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Haegue Yang

Haegue Yang’s slatted shades are central to a distinctive sculptural vocabulary the artist has been tweaking for nearly two years.

Curated by Doryun Chong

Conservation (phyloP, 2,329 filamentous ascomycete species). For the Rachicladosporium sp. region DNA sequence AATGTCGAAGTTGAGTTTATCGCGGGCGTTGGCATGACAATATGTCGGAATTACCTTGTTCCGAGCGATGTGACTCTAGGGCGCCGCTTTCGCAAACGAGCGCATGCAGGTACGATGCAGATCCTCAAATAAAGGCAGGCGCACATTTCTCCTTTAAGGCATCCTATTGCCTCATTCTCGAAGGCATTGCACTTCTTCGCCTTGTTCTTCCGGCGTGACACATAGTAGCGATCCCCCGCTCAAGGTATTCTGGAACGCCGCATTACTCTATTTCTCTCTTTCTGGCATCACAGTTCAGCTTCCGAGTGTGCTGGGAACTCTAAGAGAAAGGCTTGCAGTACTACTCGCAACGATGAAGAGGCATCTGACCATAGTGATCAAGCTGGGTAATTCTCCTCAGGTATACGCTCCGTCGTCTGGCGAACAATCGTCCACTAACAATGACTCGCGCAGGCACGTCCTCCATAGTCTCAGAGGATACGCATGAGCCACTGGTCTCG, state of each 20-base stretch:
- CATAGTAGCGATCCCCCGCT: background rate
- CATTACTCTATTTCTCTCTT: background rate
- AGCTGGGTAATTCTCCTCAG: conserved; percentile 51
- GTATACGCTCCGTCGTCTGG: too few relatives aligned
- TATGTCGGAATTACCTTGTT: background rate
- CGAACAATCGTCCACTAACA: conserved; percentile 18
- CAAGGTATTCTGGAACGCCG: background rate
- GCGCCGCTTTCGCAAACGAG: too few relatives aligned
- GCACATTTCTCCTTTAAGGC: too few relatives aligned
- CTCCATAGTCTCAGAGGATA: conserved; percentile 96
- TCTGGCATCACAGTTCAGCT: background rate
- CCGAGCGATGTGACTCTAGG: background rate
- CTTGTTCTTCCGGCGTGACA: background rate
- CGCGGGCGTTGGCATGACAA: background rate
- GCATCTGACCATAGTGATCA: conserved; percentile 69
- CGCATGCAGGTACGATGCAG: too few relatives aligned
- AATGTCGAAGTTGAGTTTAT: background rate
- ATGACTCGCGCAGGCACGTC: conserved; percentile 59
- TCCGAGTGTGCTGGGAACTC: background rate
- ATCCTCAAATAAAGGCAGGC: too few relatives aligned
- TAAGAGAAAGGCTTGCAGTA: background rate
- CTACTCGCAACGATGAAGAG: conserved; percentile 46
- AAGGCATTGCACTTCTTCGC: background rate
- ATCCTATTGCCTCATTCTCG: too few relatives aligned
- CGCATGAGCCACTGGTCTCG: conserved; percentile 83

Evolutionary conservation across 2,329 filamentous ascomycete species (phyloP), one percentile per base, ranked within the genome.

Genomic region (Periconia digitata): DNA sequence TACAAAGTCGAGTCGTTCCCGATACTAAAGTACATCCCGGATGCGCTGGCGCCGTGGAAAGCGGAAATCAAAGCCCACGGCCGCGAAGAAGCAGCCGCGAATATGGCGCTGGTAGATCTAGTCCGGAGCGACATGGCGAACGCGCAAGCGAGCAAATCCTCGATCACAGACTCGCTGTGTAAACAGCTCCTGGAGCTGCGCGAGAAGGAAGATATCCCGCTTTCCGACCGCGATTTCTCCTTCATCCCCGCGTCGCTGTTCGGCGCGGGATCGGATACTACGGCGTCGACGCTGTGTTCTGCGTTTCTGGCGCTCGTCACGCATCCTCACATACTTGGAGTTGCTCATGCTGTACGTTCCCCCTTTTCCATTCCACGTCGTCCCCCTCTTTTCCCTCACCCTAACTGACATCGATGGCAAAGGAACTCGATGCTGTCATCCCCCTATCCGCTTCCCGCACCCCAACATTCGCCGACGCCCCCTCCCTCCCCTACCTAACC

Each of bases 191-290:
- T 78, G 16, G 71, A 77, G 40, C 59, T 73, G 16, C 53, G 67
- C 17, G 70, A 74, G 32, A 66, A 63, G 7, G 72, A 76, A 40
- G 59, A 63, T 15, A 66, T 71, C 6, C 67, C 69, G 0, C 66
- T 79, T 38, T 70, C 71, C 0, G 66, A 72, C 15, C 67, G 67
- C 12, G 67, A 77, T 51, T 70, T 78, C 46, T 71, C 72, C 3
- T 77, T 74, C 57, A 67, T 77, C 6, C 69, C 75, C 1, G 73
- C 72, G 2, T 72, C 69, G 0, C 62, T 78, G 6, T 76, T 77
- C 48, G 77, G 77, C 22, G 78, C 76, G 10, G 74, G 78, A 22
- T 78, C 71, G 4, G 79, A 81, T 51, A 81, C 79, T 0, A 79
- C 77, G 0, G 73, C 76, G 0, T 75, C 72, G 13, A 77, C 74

In case you were wondering, Haegue Yang’s venetian-blind installations at the Venice Biennale—in the Arsenale and again in the Korean pavilion—were not intended as a reference to the city. No, those slatted shades (in addition to lamps, heaters, audio equipment, and scent blasters) are central to a distinctive sculptural vocabulary the artist has been tweaking for nearly two years. That body of work, which arises from Yang’s poetic engagement with politically charged biographies, saw its high point in Yearning Melancholy Red (coproduced by the Walker and REDCAT in Los Angeles, where it debuted in 2008). The installation forms the centerpiece to this survey of roughly a dozen works, the artist’s first museum solo show in the US (following an extensive round on the biennial and kunsthalle circuit).

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